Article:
in a p-Series does the numerator have to equal 1, or can it be other constants?

ie does sum 6/(n^3) converge?

Thank You.

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- Dec 1st 2006, 12:45 PMredierRules for p-Series Convergence
in a p-Series does the numerator have to equal 1, or can it be other constants?

ie does sum 6/(n^3) converge?

Thank You. - Dec 1st 2006, 01:11 PMgalactus
You can take the 6 outside the sum:

If p<1, then 1-p<0, so as , therefore,

the integral converges(it's value is ) and consequently the series converges.

This was one of Euler's answers. Unfortunately, it led to nowhere.

What do we know today about ?.

*Little.*

Maybe someone else can lend some insight. - Dec 1st 2006, 01:48 PMCaptainBlack
- Dec 2nd 2006, 12:14 PMredier
So when I justify my work should I use the integral test or say it's a p-Series. Because no matter what the constant is in the numerator it will always converge, (as long as the p > 1) right?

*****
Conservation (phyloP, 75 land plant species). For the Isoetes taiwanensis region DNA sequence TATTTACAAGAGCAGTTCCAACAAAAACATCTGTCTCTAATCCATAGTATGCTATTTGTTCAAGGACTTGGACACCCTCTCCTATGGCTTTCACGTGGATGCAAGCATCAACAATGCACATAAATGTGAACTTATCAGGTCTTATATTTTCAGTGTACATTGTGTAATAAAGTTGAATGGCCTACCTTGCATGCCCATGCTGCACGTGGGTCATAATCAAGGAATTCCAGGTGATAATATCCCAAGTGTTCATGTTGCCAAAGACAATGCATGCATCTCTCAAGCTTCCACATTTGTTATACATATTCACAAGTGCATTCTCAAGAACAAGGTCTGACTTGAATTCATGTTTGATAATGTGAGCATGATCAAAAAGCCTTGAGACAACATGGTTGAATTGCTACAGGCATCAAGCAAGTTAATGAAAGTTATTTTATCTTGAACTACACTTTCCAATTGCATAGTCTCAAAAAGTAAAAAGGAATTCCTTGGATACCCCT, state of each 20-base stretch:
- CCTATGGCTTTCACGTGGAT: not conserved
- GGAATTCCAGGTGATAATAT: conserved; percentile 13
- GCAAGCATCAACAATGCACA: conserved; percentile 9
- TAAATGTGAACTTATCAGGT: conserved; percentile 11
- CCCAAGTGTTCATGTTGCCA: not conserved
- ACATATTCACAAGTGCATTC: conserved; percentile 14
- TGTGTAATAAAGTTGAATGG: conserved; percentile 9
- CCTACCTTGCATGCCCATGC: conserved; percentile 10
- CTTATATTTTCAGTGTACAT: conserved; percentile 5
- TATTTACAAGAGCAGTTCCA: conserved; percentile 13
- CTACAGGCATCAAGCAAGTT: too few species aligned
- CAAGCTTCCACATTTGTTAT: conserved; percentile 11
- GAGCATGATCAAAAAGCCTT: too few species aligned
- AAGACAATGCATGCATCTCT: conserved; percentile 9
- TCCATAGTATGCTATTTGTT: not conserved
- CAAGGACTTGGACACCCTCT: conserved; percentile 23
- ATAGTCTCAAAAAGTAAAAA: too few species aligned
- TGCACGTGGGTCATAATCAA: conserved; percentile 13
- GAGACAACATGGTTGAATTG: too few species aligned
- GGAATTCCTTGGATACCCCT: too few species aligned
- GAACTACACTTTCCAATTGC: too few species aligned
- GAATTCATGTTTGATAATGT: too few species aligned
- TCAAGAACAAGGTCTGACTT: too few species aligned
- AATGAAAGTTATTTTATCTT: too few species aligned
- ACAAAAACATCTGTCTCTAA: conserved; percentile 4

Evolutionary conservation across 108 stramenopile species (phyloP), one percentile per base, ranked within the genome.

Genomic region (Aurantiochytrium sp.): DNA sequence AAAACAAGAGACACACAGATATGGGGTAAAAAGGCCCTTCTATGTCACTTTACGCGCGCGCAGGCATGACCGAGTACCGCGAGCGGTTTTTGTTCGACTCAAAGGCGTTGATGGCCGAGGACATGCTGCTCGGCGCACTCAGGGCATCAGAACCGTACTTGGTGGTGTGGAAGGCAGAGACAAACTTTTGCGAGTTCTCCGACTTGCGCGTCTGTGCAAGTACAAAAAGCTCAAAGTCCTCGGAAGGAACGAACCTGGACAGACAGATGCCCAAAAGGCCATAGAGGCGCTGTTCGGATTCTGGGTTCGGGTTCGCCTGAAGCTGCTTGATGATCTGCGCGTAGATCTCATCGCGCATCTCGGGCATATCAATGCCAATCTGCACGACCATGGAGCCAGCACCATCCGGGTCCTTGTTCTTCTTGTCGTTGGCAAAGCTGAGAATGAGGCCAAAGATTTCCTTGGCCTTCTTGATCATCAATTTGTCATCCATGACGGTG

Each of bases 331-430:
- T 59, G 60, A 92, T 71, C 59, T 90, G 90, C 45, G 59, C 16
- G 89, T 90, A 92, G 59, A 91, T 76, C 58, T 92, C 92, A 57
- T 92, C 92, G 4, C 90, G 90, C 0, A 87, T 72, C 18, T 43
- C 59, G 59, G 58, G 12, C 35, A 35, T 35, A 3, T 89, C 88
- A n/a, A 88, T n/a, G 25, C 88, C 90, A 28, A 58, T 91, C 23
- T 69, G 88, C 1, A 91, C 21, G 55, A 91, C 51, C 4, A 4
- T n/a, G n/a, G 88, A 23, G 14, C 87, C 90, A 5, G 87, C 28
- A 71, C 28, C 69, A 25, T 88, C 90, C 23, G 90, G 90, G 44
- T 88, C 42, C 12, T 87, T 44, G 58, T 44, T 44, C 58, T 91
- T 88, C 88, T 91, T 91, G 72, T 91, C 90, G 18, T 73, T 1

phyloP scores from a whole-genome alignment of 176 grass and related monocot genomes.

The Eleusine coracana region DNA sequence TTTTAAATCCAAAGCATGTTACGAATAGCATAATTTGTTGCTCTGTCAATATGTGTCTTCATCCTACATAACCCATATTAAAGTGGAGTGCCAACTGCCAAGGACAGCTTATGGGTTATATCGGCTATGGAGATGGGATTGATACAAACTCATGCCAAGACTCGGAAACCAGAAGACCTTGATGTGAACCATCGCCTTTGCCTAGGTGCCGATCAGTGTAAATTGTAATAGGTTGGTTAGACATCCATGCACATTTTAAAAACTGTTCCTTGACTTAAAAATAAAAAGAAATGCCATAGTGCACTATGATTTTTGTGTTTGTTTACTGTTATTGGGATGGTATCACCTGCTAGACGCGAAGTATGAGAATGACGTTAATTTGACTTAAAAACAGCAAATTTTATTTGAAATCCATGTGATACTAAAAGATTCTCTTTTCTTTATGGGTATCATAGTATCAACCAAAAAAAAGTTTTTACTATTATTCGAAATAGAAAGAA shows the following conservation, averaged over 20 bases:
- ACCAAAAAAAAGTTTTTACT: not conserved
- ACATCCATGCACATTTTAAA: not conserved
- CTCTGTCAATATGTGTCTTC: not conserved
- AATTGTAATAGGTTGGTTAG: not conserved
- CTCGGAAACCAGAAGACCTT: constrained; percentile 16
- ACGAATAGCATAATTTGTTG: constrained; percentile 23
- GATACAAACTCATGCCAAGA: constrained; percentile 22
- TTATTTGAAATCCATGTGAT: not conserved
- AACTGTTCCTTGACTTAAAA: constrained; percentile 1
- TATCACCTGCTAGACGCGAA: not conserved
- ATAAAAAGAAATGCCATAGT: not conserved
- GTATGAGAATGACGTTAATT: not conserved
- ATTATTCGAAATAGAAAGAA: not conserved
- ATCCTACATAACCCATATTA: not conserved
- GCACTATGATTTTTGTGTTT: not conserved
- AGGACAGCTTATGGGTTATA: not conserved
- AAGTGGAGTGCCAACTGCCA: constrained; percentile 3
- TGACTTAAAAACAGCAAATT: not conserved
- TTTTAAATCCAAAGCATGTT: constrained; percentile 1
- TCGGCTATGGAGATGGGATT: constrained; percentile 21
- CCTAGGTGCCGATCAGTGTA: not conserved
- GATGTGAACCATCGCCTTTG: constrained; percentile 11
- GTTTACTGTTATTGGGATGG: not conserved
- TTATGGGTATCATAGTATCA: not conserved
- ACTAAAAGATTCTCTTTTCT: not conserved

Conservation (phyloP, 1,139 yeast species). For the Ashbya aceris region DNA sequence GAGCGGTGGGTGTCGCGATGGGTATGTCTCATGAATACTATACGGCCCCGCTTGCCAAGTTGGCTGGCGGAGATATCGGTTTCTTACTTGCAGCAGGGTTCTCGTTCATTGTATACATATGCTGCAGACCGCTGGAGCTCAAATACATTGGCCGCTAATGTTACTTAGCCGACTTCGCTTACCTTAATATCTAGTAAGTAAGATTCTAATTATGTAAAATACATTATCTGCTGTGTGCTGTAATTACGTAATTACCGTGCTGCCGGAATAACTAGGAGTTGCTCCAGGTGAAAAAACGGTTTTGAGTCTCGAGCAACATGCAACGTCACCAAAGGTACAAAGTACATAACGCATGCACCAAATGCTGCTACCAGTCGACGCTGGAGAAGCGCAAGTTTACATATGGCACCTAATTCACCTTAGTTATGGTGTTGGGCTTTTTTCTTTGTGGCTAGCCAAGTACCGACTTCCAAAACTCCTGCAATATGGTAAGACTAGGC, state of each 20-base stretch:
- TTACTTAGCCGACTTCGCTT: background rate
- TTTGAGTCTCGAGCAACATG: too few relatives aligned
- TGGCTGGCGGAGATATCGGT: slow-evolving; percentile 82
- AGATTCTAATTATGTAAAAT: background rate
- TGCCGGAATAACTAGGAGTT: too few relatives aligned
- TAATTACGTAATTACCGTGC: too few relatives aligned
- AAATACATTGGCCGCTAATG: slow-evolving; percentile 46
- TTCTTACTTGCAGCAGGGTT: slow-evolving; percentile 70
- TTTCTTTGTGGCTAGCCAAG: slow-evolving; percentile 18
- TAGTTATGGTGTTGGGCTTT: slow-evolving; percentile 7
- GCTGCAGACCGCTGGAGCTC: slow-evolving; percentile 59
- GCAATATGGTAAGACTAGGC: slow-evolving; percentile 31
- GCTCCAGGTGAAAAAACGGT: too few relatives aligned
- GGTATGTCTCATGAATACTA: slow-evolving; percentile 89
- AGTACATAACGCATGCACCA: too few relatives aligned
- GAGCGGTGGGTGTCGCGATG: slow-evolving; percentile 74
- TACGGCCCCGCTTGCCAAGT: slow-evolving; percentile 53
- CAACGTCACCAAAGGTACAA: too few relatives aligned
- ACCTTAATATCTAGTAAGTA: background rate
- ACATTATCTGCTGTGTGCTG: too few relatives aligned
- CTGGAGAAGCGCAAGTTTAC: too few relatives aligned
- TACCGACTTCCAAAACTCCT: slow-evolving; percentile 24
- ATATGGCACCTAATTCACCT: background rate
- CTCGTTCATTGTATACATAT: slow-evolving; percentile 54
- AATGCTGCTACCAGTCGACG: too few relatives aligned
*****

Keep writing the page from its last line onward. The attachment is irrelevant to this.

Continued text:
I already used the integral test to justify it, but I was wondering if that would be required. It would be a lot less writing to just say p-Series and be done with it. I guess it would also depend on the teacher too, but I was wondering you opinions on the matter, and what you would make your students do if you were a teacher. - Dec 2nd 2006, 01:24 PMCaptainBlack
It will depend on what you are allowed to assume, so if the convergence of

p-series has been established in an earlier part of your course, then usually

you can assume it (I would also assume convergence if I had proven it in an

earlier part of the same assignment - referring back to where it was established).

RonL - Dec 2nd 2006, 01:49 PMThePerfectHacker
- Dec 2nd 2006, 02:06 PMgalactus
I know, PH, That's why I said it lead to nowhere. Maybe I should've elaborated more.